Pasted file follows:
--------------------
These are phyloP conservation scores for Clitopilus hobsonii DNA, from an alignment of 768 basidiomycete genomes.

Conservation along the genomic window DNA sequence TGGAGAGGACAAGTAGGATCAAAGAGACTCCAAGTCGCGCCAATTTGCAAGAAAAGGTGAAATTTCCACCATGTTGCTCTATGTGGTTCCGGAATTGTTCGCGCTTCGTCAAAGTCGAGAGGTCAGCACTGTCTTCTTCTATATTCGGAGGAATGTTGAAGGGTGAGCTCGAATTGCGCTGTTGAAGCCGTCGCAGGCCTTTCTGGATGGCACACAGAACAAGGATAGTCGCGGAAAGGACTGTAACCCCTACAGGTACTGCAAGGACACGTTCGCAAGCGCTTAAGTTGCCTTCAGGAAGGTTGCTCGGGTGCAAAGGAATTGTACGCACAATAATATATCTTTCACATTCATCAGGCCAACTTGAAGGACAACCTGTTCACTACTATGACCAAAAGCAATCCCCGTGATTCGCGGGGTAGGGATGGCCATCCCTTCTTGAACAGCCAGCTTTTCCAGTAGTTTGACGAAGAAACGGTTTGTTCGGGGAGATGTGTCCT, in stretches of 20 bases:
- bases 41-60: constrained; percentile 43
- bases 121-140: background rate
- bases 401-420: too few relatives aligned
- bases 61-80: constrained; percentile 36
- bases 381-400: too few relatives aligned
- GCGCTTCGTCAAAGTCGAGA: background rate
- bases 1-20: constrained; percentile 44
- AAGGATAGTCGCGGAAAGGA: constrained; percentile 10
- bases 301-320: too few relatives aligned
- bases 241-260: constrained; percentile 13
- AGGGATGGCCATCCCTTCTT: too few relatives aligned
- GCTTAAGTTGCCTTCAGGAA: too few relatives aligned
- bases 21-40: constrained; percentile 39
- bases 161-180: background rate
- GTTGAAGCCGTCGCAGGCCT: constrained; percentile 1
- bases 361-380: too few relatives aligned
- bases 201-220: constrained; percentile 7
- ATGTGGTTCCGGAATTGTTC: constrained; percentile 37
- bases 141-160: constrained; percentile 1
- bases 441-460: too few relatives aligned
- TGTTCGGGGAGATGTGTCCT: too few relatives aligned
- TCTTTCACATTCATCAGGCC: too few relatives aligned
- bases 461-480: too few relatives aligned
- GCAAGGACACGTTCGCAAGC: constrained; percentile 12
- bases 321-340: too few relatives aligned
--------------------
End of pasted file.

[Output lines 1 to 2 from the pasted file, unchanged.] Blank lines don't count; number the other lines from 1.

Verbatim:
These are phyloP conservation scores for Clitopilus hobsonii DNA, from an alignment of 768 basidiomycete genomes.

Conservation along the genomic window DNA sequence TGGAGAGGACAAGTAGGATCAAAGAGACTCCAAGTCGCGCCAATTTGCAAGAAAAGGTGAAATTTCCACCATGTTGCTCTATGTGGTTCCGGAATTGTTCGCGCTTCGTCAAAGTCGAGAGGTCAGCACTGTCTTCTTCTATATTCGGAGGAATGTTGAAGGGTGAGCTCGAATTGCGCTGTTGAAGCCGTCGCAGGCCTTTCTGGATGGCACACAGAACAAGGATAGTCGCGGAAAGGACTGTAACCCCTACAGGTACTGCAAGGACACGTTCGCAAGCGCTTAAGTTGCCTTCAGGAAGGTTGCTCGGGTGCAAAGGAATTGTACGCACAATAATATATCTTTCACATTCATCAGGCCAACTTGAAGGACAACCTGTTCACTACTATGACCAAAAGCAATCCCCGTGATTCGCGGGGTAGGGATGGCCATCCCTTCTTGAACAGCCAGCTTTTCCAGTAGTTTGACGAAGAAACGGTTTGTTCGGGGAGATGTGTCCT, in stretches of 20 bases: